Fifteen premiering plays in five languages, six-day interdisciplinary workshops and a lot more is in store at the 6th edition of Centrestage
It's celebration time for theatre lovers. Close on the heels of a theatre festival that concluded recently, the city is ready with a fresh line up. In its sixth edition, Centrestage: Festival of premiering plays, will present 15 acts that are a mix of languages and styles. The 10-day festival will include plays in English, Hindi, Gujarati, Marathi and Rajasthani along with an exciting line up of plays, the festival will host a six-day workshop, The Chairs — A challenge to Ionesco, by Theodora Skipitares, award-winning interdisciplinary artiste, based in New York. The workshop will turn Eugène Ionesco’s play upside down, creating chairs that are powerful autobiographical performing objects.
Kalki Koechlin at a rehearsal for The Living Room. Pics/Onkar Devlekar
“Each year, Centrestage is curated with the thought to present creative, unique and exceptional works with an edge. We feel proud to host multilingual productions that showcase the diversity and true essence of theatre,” says Deepa Gahlot, Head—Programming (Theatre & Film), NCPA. At a recently held preview, we caught a glimpse of some of the acts.
A scene from Ambu and Rajalakshmi
Some of our picks include Miss Cuckoo by Akvarious Production that stars Seema Pahwa in the flawless lead act as a feisty old woman abandoned by her son and daughter-in- law. The Living Room by Kalki Koechlin is an amusing story of a girl who is visited by the God of Death but mistakes this situation as a prank being played on her in a televised reality show. 7/7/07 directed by Faezeh Jalali speaks about women’s rights. The Conference of the Birds directed by Heeba Shah, which features a group of birds deciding whether they are better off in a cage or want their freedom. Ambu and Rajalakshmi is a story of two cousin sisters who meet each other after many years, on the occasion of a death in the family. Watch this for the talented, Sadya Siddiqui.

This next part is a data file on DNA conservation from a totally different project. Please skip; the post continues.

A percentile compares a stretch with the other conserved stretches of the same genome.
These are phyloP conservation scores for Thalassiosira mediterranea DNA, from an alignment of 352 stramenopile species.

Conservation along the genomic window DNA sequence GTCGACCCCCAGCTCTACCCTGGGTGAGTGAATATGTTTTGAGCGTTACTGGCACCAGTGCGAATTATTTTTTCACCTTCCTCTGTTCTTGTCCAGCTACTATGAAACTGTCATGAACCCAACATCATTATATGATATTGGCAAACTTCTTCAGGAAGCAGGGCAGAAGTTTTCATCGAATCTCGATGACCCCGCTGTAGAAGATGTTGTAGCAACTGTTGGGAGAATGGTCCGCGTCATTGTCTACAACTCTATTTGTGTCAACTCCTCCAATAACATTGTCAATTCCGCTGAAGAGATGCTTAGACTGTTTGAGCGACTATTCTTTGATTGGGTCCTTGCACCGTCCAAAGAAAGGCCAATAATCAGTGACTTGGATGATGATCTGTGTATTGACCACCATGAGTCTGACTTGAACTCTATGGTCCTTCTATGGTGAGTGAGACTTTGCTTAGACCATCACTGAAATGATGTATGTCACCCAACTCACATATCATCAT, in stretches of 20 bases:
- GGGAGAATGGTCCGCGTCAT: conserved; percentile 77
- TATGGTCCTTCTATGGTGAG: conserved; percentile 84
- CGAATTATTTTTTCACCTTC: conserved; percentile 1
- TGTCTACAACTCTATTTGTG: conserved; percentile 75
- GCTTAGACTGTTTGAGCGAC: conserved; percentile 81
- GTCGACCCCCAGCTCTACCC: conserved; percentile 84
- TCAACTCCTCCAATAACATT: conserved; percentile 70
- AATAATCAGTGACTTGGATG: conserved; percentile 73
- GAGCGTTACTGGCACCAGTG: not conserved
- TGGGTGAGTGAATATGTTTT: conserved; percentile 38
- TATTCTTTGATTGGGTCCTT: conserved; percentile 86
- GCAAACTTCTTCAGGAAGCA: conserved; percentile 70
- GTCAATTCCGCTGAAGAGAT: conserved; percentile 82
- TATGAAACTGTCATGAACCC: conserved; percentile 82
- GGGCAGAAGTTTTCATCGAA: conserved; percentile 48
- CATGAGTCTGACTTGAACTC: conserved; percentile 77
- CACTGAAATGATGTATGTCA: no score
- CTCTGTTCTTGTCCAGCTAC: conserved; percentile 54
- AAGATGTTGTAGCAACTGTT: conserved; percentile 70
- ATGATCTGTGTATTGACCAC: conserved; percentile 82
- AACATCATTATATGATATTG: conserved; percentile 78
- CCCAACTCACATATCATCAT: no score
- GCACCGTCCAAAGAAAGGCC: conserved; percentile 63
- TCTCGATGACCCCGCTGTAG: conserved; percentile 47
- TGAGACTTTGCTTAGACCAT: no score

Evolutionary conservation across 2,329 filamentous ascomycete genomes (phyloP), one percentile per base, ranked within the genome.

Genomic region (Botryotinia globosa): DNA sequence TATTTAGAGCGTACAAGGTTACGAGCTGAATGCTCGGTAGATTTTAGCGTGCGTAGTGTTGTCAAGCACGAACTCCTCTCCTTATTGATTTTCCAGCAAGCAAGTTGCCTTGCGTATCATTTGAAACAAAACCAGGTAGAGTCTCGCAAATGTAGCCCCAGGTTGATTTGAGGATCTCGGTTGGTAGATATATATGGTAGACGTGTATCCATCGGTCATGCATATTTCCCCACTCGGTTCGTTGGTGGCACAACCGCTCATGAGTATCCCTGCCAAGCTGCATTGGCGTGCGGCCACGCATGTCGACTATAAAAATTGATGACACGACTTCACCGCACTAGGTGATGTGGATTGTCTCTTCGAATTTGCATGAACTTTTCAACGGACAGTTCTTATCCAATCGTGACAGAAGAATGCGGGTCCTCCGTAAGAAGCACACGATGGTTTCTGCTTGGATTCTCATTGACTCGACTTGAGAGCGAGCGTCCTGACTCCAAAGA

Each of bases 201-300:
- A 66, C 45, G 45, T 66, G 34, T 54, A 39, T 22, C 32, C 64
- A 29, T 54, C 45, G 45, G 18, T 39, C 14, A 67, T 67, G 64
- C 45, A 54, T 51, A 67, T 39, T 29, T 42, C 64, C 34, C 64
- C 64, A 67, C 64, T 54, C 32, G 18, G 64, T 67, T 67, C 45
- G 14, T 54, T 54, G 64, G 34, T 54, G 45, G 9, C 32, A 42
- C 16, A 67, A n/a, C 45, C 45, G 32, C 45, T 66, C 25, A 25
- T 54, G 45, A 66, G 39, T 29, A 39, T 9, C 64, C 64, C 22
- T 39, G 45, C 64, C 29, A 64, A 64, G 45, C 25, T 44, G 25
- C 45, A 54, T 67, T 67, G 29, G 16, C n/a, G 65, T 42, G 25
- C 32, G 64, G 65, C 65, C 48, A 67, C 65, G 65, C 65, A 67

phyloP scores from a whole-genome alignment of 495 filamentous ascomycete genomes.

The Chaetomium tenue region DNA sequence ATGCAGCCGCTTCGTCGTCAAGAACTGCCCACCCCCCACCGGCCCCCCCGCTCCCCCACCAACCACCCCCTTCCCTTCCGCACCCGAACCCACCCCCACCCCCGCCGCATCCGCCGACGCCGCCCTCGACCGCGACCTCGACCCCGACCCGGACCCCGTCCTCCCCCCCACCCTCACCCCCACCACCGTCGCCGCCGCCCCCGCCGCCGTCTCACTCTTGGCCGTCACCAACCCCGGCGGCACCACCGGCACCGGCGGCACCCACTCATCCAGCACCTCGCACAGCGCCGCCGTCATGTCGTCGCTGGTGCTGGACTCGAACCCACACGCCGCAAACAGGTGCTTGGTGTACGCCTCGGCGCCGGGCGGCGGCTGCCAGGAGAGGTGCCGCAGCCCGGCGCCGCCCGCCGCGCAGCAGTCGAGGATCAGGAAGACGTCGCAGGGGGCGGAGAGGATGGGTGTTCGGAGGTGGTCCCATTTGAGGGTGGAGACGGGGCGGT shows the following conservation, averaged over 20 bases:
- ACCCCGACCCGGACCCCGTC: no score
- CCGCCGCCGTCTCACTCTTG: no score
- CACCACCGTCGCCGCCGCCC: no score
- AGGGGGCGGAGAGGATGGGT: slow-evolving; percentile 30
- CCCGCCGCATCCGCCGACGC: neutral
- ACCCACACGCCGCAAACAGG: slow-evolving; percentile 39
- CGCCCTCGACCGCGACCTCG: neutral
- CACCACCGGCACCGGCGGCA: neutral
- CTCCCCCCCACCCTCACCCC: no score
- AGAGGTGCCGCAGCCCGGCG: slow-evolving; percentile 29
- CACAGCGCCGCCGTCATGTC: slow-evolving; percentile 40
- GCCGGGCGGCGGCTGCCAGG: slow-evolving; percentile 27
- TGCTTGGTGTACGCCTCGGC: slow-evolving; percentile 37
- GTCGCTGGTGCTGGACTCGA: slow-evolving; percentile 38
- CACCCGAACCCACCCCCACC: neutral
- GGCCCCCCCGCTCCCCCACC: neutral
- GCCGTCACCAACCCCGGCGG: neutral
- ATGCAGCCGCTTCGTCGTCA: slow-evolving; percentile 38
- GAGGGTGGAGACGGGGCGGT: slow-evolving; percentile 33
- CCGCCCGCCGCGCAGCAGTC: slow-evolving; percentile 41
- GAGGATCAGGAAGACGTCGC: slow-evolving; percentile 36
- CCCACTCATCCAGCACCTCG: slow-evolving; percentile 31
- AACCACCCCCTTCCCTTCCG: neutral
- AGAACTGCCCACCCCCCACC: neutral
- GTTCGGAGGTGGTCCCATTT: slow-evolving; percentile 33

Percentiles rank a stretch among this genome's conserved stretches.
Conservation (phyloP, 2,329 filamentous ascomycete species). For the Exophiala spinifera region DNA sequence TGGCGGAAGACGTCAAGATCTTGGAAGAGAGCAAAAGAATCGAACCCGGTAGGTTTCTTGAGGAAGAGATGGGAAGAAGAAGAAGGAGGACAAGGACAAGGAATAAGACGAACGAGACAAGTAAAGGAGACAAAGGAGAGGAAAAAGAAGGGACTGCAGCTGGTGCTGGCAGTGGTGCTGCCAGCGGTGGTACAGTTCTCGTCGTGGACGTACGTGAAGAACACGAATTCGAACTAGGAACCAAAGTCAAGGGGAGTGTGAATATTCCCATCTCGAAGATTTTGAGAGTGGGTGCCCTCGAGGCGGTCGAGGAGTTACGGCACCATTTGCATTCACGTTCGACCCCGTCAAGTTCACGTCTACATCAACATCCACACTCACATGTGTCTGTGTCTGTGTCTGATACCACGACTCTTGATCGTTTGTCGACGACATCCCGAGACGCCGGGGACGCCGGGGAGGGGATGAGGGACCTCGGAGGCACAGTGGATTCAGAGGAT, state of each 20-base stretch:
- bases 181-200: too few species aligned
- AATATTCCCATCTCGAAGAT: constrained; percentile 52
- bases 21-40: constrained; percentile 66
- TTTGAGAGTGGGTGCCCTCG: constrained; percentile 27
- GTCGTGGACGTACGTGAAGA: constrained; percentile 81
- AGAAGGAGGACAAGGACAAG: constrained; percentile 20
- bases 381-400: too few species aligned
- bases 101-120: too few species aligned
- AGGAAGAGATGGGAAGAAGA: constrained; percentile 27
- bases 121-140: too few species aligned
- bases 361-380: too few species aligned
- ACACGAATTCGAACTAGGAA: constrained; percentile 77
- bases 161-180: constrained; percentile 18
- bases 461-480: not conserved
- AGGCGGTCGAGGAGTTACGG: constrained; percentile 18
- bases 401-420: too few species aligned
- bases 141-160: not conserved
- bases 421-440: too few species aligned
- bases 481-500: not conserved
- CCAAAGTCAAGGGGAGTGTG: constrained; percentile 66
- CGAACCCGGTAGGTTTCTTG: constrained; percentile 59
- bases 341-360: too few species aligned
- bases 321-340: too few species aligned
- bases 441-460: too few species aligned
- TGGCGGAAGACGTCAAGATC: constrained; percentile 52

A scene from Parindon ki Mehfil
Gujarati plays, Babot — about a special child whose mother thinks he is almost robotic — and Whatsup? dedicated to Whatsapp is laced with great punch lines, which even non-Gujaratis in the audience will enjoy.
Kasumal Sapno by Ujaagar Dramatic Association from Jaipur revives the dying Rajasthani folk form of nakal, to stage an adaptation of Shakespeare’s Mid Summer Night’s Dream, in Hindi and Rajasthani. “Its title, ‘Kasumal’ means a group of fiery colours like red, yellow and orange used in Rajasthan for celebrations and pious occasions,” says director, Ajit
Singh Palawat. Hyderabad-based Qadir Ali Baig Foundation, will present their play, Spaces, directed by Padma Shri Mohammad Ali Baig that opened in London and Istanbul. “Girish Karnad’s classic, Hayavadan will get a makeover with Gujarati folk form bhavai.
On November 27 to December 6
At NCPA, Nariman Point.
Log on to www.ncpamumbai.com for the full schedule
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